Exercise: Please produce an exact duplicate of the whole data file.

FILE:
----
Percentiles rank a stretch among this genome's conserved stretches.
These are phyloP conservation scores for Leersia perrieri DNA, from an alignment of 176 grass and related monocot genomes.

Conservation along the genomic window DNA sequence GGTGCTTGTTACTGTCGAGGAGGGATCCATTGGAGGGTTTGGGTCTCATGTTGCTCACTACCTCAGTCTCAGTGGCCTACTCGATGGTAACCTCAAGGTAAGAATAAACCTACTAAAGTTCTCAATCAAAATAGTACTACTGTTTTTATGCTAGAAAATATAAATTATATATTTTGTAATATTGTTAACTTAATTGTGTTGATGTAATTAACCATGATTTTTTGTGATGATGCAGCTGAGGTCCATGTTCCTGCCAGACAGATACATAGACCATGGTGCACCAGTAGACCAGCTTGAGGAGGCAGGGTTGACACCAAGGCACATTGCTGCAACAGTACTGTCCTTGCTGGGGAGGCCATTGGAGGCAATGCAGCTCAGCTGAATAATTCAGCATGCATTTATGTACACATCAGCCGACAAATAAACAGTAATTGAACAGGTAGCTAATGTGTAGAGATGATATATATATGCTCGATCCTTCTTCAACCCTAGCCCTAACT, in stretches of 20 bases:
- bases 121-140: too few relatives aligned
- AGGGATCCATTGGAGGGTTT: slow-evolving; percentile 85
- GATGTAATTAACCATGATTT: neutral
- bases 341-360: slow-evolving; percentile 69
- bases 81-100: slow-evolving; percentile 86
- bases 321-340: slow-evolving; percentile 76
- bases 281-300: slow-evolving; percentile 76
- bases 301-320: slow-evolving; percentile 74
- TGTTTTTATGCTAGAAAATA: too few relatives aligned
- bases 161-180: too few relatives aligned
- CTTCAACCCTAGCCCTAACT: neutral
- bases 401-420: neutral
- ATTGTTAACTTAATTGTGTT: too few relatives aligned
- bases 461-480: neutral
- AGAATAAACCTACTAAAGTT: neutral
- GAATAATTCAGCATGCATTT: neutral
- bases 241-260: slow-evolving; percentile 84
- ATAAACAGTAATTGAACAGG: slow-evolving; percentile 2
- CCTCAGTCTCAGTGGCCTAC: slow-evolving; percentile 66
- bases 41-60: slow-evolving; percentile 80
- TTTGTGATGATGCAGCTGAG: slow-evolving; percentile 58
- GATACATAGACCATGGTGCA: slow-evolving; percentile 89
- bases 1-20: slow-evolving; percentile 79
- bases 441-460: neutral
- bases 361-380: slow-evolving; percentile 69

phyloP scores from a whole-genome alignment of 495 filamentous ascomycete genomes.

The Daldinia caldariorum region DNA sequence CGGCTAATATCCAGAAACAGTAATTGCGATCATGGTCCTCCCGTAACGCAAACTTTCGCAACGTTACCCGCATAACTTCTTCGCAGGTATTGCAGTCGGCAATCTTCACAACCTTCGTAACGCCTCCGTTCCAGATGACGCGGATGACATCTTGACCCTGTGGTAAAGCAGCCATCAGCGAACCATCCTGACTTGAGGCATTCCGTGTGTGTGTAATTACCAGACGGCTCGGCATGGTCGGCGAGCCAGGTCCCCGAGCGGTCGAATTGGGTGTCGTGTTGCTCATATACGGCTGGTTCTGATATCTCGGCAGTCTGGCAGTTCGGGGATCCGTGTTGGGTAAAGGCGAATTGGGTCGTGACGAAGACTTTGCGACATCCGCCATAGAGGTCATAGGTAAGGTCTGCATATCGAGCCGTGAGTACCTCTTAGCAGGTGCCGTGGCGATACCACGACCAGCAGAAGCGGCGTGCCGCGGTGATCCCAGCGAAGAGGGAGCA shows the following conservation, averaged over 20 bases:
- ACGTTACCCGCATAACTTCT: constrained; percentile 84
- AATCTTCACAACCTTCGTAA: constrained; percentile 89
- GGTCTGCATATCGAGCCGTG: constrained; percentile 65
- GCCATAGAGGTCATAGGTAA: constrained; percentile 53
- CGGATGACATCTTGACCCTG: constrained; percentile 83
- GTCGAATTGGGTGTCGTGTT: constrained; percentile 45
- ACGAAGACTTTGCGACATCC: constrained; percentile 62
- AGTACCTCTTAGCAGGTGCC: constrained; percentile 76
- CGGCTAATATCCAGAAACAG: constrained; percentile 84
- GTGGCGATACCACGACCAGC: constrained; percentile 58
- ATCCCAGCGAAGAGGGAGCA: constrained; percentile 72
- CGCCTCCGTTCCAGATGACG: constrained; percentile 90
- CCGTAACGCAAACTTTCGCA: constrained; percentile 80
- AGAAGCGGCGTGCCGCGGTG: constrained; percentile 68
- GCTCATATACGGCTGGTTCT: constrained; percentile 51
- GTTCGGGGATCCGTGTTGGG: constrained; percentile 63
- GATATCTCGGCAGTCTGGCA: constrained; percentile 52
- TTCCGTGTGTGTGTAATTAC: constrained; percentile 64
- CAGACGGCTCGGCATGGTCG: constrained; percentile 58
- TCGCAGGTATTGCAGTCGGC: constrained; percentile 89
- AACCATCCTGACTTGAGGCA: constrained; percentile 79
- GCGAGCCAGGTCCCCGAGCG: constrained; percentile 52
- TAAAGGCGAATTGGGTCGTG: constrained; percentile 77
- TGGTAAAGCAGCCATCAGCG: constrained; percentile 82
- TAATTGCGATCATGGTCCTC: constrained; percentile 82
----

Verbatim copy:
Percentiles rank a stretch among this genome's conserved stretches.
These are phyloP conservation scores for Leersia perrieri DNA, from an alignment of 176 grass and related monocot genomes.

Conservation along the genomic window DNA sequence GGTGCTTGTTACTGTCGAGGAGGGATCCATTGGAGGGTTTGGGTCTCATGTTGCTCACTACCTCAGTCTCAGTGGCCTACTCGATGGTAACCTCAAGGTAAGAATAAACCTACTAAAGTTCTCAATCAAAATAGTACTACTGTTTTTATGCTAGAAAATATAAATTATATATTTTGTAATATTGTTAACTTAATTGTGTTGATGTAATTAACCATGATTTTTTGTGATGATGCAGCTGAGGTCCATGTTCCTGCCAGACAGATACATAGACCATGGTGCACCAGTAGACCAGCTTGAGGAGGCAGGGTTGACACCAAGGCACATTGCTGCAACAGTACTGTCCTTGCTGGGGAGGCCATTGGAGGCAATGCAGCTCAGCTGAATAATTCAGCATGCATTTATGTACACATCAGCCGACAAATAAACAGTAATTGAACAGGTAGCTAATGTGTAGAGATGATATATATATGCTCGATCCTTCTTCAACCCTAGCCCTAACT, in stretches of 20 bases:
- bases 121-140: too few relatives aligned
- AGGGATCCATTGGAGGGTTT: slow-evolving; percentile 85
- GATGTAATTAACCATGATTT: neutral
- bases 341-360: slow-evolving; percentile 69
- bases 81-100: slow-evolving; percentile 86
- bases 321-340: slow-evolving; percentile 76
- bases 281-300: slow-evolving; percentile 76
- bases 301-320: slow-evolving; percentile 74
- TGTTTTTATGCTAGAAAATA: too few relatives aligned
- bases 161-180: too few relatives aligned
- CTTCAACCCTAGCCCTAACT: neutral
- bases 401-420: neutral
- ATTGTTAACTTAATTGTGTT: too few relatives aligned
- bases 461-480: neutral
- AGAATAAACCTACTAAAGTT: neutral
- GAATAATTCAGCATGCATTT: neutral
- bases 241-260: slow-evolving; percentile 84
- ATAAACAGTAATTGAACAGG: slow-evolving; percentile 2
- CCTCAGTCTCAGTGGCCTAC: slow-evolving; percentile 66
- bases 41-60: slow-evolving; percentile 80
- TTTGTGATGATGCAGCTGAG: slow-evolving; percentile 58
- GATACATAGACCATGGTGCA: slow-evolving; percentile 89
- bases 1-20: slow-evolving; percentile 79
- bases 441-460: neutral
- bases 361-380: slow-evolving; percentile 69

phyloP scores from a whole-genome alignment of 495 filamentous ascomycete genomes.

The Daldinia caldariorum region DNA sequence CGGCTAATATCCAGAAACAGTAATTGCGATCATGGTCCTCCCGTAACGCAAACTTTCGCAACGTTACCCGCATAACTTCTTCGCAGGTATTGCAGTCGGCAATCTTCACAACCTTCGTAACGCCTCCGTTCCAGATGACGCGGATGACATCTTGACCCTGTGGTAAAGCAGCCATCAGCGAACCATCCTGACTTGAGGCATTCCGTGTGTGTGTAATTACCAGACGGCTCGGCATGGTCGGCGAGCCAGGTCCCCGAGCGGTCGAATTGGGTGTCGTGTTGCTCATATACGGCTGGTTCTGATATCTCGGCAGTCTGGCAGTTCGGGGATCCGTGTTGGGTAAAGGCGAATTGGGTCGTGACGAAGACTTTGCGACATCCGCCATAGAGGTCATAGGTAAGGTCTGCATATCGAGCCGTGAGTACCTCTTAGCAGGTGCCGTGGCGATACCACGACCAGCAGAAGCGGCGTGCCGCGGTGATCCCAGCGAAGAGGGAGCA shows the following conservation, averaged over 20 bases:
- ACGTTACCCGCATAACTTCT: constrained; percentile 84
- AATCTTCACAACCTTCGTAA: constrained; percentile 89
- GGTCTGCATATCGAGCCGTG: constrained; percentile 65
- GCCATAGAGGTCATAGGTAA: constrained; percentile 53
- CGGATGACATCTTGACCCTG: constrained; percentile 83
- GTCGAATTGGGTGTCGTGTT: constrained; percentile 45
- ACGAAGACTTTGCGACATCC: constrained; percentile 62
- AGTACCTCTTAGCAGGTGCC: constrained; percentile 76
- CGGCTAATATCCAGAAACAG: constrained; percentile 84
- GTGGCGATACCACGACCAGC: constrained; percentile 58
- ATCCCAGCGAAGAGGGAGCA: constrained; percentile 72
- CGCCTCCGTTCCAGATGACG: constrained; percentile 90
- CCGTAACGCAAACTTTCGCA: constrained; percentile 80
- AGAAGCGGCGTGCCGCGGTG: constrained; percentile 68
- GCTCATATACGGCTGGTTCT: constrained; percentile 51
- GTTCGGGGATCCGTGTTGGG: constrained; percentile 63
- GATATCTCGGCAGTCTGGCA: constrained; percentile 52
- TTCCGTGTGTGTGTAATTAC: constrained; percentile 64
- CAGACGGCTCGGCATGGTCG: constrained; percentile 58
- TCGCAGGTATTGCAGTCGGC: constrained; percentile 89
- AACCATCCTGACTTGAGGCA: constrained; percentile 79
- GCGAGCCAGGTCCCCGAGCG: constrained; percentile 52
- TAAAGGCGAATTGGGTCGTG: constrained; percentile 77
- TGGTAAAGCAGCCATCAGCG: constrained; percentile 82
- TAATTGCGATCATGGTCCTC: constrained; percentile 82